Mid-September is the ideal time to sow a new lawn or lay instant turf. There’s just enough warmth in cool areas to encourage germination and/or good root growth so the new lawn will establish before it gets too hot. Prepare the area by removing all weeds, hoeing the soil to break up clumps and levelling it. Add a layer of Lawn Builder Topdress Mix and Lawn Builder Starter Slow Release Lawn Food as per bag instructions before sowing or laying turf.
If you have not already fertilised the lawn this spring, you should do so now.
- Lawn Builder All Purpose Slow Release Lawn Food, Lawn Builder Buffalo Slow Release Lawn Food or Lawn Builder Extreme Green Slow Release Lawn Food (all granular fertilisers that will feed your lawn for up to three months and suitable for all types of grass) will suit most situations.
- If you have a broadleaf weed problem, then choose Lawn Builder + Weedkill Slow Release Lawn Food but READ THE LABEL FIRST! This fertiliser cannot be applied to buffalo grasses and some other lawn substitutes.
- Buffalo grasses and lawn substitutes can be treated and fed with Lawn Builder Buffalo Weed, Feed & Green Up, a hose-on product that can be safely used on all lawn types. However, it is not a slow release, long lasting lawn food.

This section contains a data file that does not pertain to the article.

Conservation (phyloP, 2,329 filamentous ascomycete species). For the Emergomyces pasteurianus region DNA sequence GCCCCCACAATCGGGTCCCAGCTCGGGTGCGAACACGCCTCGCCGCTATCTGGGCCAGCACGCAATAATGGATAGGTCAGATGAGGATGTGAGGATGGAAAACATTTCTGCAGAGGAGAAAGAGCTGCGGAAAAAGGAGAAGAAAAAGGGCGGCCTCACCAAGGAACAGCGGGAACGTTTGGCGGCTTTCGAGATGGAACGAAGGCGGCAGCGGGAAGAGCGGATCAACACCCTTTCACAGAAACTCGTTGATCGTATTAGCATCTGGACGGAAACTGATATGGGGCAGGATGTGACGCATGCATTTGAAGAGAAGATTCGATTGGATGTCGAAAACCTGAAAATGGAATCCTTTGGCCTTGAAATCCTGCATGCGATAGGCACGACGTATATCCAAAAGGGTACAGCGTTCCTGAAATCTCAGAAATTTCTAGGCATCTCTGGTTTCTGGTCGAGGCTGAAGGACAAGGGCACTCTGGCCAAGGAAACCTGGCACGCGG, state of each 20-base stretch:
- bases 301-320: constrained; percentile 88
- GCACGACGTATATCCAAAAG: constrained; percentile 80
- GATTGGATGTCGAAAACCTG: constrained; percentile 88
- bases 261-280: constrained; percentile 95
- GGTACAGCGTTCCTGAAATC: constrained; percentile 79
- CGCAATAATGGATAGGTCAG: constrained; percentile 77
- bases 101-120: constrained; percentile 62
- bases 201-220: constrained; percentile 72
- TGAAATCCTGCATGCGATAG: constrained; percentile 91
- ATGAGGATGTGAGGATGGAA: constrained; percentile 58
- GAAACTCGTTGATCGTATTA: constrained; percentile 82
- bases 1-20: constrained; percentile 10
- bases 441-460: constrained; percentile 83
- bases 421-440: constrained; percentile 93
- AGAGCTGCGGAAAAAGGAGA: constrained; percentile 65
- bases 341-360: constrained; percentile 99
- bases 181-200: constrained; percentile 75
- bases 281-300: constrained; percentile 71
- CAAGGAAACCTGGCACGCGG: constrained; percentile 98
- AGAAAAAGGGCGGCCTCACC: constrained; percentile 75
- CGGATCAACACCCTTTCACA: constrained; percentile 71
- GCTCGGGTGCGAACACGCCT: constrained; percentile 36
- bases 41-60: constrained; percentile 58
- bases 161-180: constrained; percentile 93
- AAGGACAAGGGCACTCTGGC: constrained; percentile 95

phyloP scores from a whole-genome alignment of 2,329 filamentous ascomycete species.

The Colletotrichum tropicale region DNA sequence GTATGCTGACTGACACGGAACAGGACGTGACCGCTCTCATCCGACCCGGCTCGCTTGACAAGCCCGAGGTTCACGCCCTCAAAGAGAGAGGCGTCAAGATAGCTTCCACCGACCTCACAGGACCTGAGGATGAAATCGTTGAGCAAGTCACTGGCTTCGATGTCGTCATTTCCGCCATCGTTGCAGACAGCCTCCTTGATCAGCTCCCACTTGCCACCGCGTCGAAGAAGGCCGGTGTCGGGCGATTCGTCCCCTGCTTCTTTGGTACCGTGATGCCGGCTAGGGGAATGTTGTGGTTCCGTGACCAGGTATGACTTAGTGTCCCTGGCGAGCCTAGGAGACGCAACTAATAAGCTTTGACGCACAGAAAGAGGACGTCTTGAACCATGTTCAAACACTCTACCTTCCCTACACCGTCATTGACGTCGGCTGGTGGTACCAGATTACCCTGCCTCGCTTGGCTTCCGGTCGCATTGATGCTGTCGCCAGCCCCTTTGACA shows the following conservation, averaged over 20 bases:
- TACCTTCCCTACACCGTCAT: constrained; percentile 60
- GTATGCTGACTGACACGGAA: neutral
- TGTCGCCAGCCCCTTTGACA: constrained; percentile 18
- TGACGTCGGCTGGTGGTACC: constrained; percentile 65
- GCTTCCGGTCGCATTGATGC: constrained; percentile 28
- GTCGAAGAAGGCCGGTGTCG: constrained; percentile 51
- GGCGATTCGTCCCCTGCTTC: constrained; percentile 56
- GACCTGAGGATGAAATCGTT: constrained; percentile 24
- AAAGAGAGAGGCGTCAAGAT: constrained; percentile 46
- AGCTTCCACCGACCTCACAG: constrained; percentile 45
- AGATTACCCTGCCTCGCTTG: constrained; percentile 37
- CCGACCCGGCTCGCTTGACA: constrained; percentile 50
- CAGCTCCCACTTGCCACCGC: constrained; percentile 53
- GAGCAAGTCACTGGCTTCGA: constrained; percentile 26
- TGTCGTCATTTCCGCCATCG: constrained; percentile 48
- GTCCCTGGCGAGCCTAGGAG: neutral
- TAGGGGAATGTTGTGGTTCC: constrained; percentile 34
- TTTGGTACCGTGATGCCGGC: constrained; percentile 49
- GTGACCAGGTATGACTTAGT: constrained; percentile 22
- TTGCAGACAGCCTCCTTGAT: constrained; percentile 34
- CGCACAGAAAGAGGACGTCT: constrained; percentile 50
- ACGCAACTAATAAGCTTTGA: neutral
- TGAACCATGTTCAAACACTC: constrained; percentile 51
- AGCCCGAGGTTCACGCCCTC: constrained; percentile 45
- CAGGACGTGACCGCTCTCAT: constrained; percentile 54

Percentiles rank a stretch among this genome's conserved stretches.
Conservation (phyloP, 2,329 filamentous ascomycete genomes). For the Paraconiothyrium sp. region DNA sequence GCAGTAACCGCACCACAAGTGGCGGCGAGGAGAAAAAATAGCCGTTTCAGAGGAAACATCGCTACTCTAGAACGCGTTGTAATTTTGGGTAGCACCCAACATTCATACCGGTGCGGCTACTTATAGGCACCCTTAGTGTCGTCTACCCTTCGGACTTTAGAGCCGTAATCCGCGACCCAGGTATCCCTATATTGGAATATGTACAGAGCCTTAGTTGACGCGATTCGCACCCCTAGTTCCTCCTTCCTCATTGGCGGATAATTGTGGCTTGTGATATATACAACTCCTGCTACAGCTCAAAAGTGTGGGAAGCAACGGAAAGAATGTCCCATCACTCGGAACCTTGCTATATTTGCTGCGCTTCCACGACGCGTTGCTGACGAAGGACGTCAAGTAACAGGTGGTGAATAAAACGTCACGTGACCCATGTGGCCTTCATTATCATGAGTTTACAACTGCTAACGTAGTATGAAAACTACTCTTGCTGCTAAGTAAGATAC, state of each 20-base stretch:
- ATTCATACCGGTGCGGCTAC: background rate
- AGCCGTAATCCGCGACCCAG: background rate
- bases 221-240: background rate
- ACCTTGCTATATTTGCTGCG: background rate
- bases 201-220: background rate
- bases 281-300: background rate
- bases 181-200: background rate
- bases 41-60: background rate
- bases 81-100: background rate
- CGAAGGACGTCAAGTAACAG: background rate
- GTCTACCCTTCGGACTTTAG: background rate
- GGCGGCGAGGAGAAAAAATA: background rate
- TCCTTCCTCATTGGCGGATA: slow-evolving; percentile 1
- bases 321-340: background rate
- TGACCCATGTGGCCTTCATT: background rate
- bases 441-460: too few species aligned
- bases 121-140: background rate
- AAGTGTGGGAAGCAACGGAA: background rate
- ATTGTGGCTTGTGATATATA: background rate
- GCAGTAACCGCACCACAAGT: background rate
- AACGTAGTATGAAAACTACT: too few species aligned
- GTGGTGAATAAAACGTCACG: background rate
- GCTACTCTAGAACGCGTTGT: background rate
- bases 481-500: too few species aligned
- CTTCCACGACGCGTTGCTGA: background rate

- Control moss in shady areas with a solution of iron sulfate (30 grams in 4.5L of water) applied as a spray or with the watering will help control it. Re-apply if necessary.
- If you’ve already fertilised the lawn when you notice broadleaf weeds including bindii spreading, use Lawn Builder Bindii, Clover & Broadleaf hose-on to eradicate them.
- Slugs and snails can be active whenever there are young plants around – Defender Snail & Slug Pellets in a bait trap will protect your plants and keep your pets safe.
- Watch for aphids and other sap-sucking pests on the tender young shoots of roses and other trees and shrubs. Defender Pyrethrum Insect Spray will control them. Don’t forget to spray the undersides of leaves as well as the top surfaces.